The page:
Geography and Map Skills

globe

Geography Review

Objectives

Understand the purpose and uses of globes and map projections.
Describe the parts of a map and the different types of maps geographers use.
Demonstrate how to read graphs, charts, and diagrams.

Globes and Maps

A globe is the most accurate map projection; however, it is hard to carry a globe around in your pocket. Maps help to project the earth in an easier to manage form, but since the earth is considered a sphere a flat map always distorts the surface of the earth it is showing. If you take the whole peel from an orange and try to flatten it on a table you would have to cut parts of it to stretch it. Mapmaker’s face a similar problem showing the round earth on a flat map. The different ways they have found to do this are called projections. There are several map projections.

Goode’s Interrupted Projection: equal-area projection. Quite accurately presents the size and shape of the continents. Used to compare continent statistics according to area.

goode_map

 

Mercator Projection: created by Gerardus Mercator in 1569. Shows land shapes fairly accurately, but not distance or size. Areas distant from the equator are distorted. The Mercator projection does show true directions, making it very useful for sea travel.

mercator_map

 

Robinson Projection: shows both size and shape of oceans and continents quite accurately. Most distorted near the poles. Textbook and atlas maps are often Robinson projections.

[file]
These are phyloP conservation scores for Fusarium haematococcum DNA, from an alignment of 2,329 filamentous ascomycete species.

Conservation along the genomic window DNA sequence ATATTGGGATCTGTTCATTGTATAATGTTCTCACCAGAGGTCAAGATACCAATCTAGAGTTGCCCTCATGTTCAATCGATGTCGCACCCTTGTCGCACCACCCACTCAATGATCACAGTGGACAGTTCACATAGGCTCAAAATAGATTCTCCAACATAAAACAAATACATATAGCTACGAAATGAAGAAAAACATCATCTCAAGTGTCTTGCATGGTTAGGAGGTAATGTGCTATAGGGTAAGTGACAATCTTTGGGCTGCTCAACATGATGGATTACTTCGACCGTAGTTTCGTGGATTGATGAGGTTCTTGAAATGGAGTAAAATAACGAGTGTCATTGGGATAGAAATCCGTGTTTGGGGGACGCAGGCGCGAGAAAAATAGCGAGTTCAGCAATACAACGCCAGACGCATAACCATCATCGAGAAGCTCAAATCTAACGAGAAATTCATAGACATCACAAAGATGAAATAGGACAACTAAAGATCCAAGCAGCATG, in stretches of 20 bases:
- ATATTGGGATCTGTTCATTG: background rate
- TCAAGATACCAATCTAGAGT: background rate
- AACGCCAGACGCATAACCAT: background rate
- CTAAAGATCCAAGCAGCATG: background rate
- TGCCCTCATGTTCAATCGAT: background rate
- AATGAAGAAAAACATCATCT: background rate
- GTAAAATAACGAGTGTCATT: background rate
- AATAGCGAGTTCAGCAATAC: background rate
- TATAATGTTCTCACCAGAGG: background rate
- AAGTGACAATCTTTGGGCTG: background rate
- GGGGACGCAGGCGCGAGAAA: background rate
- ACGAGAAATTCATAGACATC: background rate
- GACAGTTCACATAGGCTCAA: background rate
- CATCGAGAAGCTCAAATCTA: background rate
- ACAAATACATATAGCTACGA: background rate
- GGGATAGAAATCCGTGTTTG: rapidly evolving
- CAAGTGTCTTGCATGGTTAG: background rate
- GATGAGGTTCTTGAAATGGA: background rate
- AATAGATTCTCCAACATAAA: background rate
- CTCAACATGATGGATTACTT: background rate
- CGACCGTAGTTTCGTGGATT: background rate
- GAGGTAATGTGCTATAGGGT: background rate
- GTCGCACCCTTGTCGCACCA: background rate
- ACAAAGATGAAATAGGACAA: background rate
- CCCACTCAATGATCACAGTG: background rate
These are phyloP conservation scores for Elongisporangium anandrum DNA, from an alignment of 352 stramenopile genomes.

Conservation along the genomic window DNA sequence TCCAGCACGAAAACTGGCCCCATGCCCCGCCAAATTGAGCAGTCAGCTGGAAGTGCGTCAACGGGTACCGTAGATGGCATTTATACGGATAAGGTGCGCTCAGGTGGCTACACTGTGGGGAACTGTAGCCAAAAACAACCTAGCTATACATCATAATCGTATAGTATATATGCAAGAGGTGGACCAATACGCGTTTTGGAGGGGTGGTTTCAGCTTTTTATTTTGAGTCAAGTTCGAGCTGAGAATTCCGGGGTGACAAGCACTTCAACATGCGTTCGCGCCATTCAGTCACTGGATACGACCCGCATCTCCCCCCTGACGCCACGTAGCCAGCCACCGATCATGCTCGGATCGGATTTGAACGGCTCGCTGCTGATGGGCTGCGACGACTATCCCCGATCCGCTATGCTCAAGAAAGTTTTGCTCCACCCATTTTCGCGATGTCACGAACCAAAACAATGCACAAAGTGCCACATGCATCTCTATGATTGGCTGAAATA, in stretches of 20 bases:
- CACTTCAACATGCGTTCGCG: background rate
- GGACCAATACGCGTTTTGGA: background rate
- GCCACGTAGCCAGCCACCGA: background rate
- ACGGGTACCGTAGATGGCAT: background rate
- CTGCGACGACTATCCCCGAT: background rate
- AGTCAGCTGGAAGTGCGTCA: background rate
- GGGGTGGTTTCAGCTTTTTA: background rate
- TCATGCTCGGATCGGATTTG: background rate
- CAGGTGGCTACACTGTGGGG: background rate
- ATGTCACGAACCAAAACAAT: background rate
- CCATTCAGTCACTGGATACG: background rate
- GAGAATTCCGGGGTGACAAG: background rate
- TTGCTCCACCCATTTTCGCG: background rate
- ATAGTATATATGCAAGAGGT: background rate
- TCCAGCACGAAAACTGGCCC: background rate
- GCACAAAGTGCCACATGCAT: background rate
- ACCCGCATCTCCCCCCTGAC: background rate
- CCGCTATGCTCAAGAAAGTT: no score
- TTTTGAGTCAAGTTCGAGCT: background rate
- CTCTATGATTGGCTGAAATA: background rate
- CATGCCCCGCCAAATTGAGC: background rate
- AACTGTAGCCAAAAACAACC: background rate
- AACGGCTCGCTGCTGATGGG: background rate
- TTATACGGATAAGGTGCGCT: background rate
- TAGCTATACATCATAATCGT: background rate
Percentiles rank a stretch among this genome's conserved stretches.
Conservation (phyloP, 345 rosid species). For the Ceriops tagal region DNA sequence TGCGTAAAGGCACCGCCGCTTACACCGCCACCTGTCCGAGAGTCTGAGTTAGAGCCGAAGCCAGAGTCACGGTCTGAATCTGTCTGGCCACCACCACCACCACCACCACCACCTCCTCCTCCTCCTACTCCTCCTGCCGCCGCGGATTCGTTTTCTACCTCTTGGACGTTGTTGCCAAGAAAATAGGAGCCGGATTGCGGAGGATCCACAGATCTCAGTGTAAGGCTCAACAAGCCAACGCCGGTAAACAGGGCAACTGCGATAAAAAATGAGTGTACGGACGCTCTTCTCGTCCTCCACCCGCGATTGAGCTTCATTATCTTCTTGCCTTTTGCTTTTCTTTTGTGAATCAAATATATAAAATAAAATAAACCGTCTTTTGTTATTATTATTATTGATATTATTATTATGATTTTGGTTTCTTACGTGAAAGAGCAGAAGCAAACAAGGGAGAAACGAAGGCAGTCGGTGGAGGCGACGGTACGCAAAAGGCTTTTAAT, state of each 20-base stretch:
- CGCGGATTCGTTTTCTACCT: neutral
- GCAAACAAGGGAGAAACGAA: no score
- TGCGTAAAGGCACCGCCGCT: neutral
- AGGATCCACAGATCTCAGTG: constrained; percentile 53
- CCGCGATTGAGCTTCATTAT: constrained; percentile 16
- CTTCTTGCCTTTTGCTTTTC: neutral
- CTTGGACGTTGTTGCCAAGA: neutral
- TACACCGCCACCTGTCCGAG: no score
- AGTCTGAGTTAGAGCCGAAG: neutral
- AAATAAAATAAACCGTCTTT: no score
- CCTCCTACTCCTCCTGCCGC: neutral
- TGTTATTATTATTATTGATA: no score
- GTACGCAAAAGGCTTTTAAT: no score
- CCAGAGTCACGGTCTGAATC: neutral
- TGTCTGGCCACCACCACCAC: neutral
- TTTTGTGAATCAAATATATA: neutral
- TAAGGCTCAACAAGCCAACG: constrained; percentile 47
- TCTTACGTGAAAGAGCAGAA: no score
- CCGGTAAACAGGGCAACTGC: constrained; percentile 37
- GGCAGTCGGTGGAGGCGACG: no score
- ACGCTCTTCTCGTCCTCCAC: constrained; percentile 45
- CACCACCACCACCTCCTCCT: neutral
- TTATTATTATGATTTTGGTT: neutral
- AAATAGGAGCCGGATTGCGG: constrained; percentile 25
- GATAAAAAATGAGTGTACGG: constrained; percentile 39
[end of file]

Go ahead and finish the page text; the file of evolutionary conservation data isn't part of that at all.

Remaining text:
robinson_map

 

Latitude and Longitude

Since a globe is the most accurate way to represent the earth, geographers set up a system of imaginary lines that crisscross the globe. One line, the Equator, circles the middle of the earth like a belt. It divides the earth into “half spheres” or hemispheres. Everything north of the Equator is the Northern Hemisphere and everything south is the Southern Hemisphere. Another imaginary line running from north to south divides the earth into half spheres in the other direction. This line is called the Prime Meridian, located at 0 degrees longitude. Everything east of the Prime Meridian is in the Eastern Hemisphere and everything to the west is in the Western Hemisphere. North America is in the Northern and Western Hemispheres.

The equator and Prime Meridian are the starting points for two sets of lines used to find any location. Parallels circle the earth and show latitude, which is distance measured in degrees north and south of the Equator at 0° degrees latitude. The letter N or S follows the degree symbol and tells you if the location is north or south of the equator. The North Pole is at 90° degrees North latitude, and the South Pole is at 90° degrees South latitude. The Tropic of Cancer is at 23 1/2°N latitude and the Tropic of Capricorn at 23 1/2°S latitude. The Arctic Circle is at 66 1/2°N latitude and the Antarctic Circle at 66 1/2°S latitude. Meridians run north and south from pole to pole. These lines signify longitude which is distance measured in degrees east or west of the Prime Meridian at 0° degrees longitude. The letter E or W follows the degree symbol and tells if the location is east or west of the Prime Meridian. On the opposite side of the earth is the International Date Line, or the 180° meridian. Lines of latitude and longitude cross each other in the form of a grid system. Knowing a place’s latitude and longitude allows you to locate it exactly on a map (absolute location).

earth_lat_long

Great Circle Routes